The American Bar Association (ABA) House of Delegates today unanimously approved a resolution calling on the U.S. Congress to assist Puerto Rico in recovering from Hurricane Maria, reflecting a measure already approved by the New York State Bar Association (NYSBA) and the New York City Bar Association (NYCBA).
NYSBA President Michael Miller and NYCBA President Roger Juan Maldonado worked in close collaboration to build support for the resolution, which asks Congress to exempt Puerto Rico from the Merchant Marine Act of 1920, better known as the Jones Act. The law causes Puerto Rico to pay higher shipping costs from the U.S. mainland for food, fuel and other basic goods, which has hampered recovery from Hurricane Maria last September.
“We are grateful for the ABA House of Delegates’ support for this vitally important measure to address the ongoing humanitarian crisis facing our fellow Americans in Puerto Rico,” said Miller. “The collaboration between the State Bar and the New York City Bar to advance this important measure is unprecedented, and I want to express special thanks to Roger Juan Maldonado for his partnership with us and his leadership on this issue.”
“We are pleased that the ABA’s House of Delegates has voted to support a Jones Act exemption for Puerto Rico,” said Maldonado. “The New York City Bar Association and its Task Force on Puerto Rico, which was created in October 2016 in response to the island’s fiscal crisis, has urged Congress to pass legislation granting this exemption, and we look forward to continuing our work with all of our partners toward that end.”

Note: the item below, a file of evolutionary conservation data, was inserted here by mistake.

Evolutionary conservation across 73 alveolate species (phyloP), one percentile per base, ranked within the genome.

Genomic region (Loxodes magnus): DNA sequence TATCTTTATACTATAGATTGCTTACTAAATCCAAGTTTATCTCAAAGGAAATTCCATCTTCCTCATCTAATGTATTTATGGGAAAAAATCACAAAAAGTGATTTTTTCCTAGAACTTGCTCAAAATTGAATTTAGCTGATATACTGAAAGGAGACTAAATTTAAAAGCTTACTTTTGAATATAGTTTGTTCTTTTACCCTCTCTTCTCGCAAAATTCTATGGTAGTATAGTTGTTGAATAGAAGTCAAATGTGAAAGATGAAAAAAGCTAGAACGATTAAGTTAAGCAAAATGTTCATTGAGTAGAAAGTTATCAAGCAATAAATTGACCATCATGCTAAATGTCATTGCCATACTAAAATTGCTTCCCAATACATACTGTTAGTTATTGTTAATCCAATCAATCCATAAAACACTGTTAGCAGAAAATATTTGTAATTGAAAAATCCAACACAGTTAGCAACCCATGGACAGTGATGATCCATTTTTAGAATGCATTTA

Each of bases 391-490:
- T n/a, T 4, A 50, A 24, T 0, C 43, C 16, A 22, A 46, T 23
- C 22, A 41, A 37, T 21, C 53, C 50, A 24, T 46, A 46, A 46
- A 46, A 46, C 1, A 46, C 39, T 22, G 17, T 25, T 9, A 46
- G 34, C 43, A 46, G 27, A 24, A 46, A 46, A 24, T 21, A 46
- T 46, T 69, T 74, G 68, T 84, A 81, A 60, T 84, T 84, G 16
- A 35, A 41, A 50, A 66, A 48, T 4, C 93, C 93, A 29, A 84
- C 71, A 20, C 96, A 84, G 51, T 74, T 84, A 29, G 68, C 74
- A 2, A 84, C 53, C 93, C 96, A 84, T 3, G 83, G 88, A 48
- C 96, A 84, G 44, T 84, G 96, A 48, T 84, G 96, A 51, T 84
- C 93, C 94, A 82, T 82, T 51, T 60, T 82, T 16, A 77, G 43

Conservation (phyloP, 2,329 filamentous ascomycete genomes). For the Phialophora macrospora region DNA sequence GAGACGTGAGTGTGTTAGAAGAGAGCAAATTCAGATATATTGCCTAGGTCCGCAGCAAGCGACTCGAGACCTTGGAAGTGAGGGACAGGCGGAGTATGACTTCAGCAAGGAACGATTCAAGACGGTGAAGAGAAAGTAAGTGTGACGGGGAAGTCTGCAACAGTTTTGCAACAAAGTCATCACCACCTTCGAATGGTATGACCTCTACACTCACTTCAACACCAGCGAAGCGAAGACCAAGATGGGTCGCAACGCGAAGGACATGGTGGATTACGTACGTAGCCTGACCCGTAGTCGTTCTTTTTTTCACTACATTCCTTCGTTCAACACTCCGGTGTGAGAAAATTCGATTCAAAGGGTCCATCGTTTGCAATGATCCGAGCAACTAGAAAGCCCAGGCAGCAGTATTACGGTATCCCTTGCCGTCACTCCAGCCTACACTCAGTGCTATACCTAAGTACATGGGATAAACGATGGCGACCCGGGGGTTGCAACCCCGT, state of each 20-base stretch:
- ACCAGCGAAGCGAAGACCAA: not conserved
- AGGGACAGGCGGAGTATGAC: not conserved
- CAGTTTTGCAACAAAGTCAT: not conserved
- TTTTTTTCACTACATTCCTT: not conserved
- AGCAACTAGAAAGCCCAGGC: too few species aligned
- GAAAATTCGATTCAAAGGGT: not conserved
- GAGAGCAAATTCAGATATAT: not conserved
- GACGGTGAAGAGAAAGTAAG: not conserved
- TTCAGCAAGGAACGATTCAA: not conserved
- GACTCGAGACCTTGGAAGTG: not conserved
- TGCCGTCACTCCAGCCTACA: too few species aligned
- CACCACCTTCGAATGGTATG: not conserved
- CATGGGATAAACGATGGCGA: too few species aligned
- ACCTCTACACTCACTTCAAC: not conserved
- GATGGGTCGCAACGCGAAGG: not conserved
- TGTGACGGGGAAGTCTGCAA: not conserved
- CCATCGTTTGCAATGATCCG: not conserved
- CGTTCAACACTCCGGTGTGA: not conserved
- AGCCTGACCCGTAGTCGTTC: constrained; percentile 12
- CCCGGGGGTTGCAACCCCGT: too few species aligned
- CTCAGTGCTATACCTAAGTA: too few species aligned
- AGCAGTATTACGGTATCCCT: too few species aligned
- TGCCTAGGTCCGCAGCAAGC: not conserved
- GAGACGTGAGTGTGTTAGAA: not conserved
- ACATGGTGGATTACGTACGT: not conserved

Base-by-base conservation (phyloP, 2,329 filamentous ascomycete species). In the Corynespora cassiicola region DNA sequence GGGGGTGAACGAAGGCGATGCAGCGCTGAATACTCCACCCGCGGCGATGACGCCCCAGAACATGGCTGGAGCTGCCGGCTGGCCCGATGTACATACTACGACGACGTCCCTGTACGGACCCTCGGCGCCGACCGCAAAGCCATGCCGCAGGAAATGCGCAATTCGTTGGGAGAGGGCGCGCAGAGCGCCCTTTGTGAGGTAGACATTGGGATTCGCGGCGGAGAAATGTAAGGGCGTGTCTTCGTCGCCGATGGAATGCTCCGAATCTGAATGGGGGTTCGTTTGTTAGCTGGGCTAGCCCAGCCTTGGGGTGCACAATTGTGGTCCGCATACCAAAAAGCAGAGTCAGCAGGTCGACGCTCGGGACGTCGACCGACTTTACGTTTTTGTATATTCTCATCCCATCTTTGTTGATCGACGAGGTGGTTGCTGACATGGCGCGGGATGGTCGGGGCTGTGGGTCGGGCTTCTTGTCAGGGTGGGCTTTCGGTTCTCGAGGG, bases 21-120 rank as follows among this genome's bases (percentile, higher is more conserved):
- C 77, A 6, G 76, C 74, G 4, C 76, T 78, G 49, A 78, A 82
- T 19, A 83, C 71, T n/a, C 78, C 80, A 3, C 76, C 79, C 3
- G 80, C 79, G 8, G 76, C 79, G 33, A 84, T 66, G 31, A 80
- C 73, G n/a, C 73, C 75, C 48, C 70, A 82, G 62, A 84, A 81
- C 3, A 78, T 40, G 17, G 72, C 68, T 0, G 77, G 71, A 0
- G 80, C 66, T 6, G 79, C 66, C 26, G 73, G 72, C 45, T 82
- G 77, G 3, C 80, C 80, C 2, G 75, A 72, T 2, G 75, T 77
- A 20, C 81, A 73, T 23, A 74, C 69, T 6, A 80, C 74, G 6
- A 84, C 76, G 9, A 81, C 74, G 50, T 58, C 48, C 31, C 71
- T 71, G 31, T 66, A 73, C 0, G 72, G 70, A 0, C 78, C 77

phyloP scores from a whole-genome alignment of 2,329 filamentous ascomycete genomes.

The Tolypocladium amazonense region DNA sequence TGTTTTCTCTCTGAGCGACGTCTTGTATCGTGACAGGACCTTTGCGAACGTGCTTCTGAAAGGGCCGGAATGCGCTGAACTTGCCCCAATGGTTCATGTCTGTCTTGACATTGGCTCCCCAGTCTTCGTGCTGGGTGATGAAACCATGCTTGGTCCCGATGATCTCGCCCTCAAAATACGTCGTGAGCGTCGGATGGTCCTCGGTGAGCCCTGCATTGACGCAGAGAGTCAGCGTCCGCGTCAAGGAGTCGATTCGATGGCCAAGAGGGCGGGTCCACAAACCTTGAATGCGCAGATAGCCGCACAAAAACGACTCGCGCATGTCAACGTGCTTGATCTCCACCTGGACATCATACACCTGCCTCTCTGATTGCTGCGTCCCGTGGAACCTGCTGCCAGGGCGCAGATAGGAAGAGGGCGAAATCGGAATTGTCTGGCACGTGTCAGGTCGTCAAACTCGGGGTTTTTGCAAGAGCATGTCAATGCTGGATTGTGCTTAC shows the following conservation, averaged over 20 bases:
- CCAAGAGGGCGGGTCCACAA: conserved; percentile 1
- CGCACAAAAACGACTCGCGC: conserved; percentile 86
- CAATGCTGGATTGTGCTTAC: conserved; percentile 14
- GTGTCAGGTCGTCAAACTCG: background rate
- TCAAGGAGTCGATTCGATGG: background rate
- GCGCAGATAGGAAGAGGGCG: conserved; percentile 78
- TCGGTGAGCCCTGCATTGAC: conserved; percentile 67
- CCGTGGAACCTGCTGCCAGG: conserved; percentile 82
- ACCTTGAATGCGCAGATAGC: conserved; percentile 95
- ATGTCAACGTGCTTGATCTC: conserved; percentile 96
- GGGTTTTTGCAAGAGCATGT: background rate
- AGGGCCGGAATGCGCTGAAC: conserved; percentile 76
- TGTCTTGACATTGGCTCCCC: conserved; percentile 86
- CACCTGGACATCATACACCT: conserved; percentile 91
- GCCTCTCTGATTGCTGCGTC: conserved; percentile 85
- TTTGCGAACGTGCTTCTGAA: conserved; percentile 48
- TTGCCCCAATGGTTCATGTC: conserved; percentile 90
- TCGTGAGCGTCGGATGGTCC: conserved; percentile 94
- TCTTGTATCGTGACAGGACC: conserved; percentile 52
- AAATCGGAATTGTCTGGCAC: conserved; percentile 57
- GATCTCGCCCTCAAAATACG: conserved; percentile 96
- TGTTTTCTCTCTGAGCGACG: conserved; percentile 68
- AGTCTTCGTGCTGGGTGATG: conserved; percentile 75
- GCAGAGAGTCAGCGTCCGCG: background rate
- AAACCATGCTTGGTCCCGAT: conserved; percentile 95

The Jones Act requires that cargo shipped between two ports within the United States be transported on vessels that meet certain registration requirements. The application of the Jones Act to shipments to Puerto Rico results in substantially increased costs to the people of Puerto Rico for their imports and causes Puerto Rico to import most goods from foreign countries, often at much greater distances, rather than from the United States.
“Relief from the Jones Act is more important than ever following the devastation of Hurricane Maria,” Maldonado said. “Thousands died from the storm, and many thousands more are struggling to put their lives and homes back together.”
“Much of the island’s power grid was destroyed, and some areas were without electricity for months,” added Miller. “Puerto Rico’s already reeling economy was decimated. And recovery has been hampered by an anachronistic and burdensome federal regulation that has made it difficult to get vitally needed food, supplies and materials to the island.”
The ABA’s House of Delegates unanimously approved the resolution Tuesday, which stems from the report and recommendations of the NYCBA. NYSBA’s House of Delegates then adopted the report in June.
The Jones Act does not apply to foreign shipments. Exemptions already exist for other U.S. territories, including the Virgin Islands, American Samoa and the Northern Mariana Islands. The law was originally enacted to ensure that domestic ships would be available to support the U.S. military during war.
About the New York State Bar Association
The New York State Bar Association is the largest voluntary state bar association in the nation. Since 1876, the Association has helped shape the development of law, educated and informed the legal profession and the public, and championed the rights of New Yorkers through advocacy and guidance in our communities.
About the New York City Bar Association
The mission of the New York City Bar Association, which was founded in 1870 and has 24,000 members, is to equip and mobilize the legal profession to practice with excellence, promote reform of the law, and uphold the rule of law and access to justice in support of a fair society and the public interest in our community, our nation and throughout the world. www.nycbar.org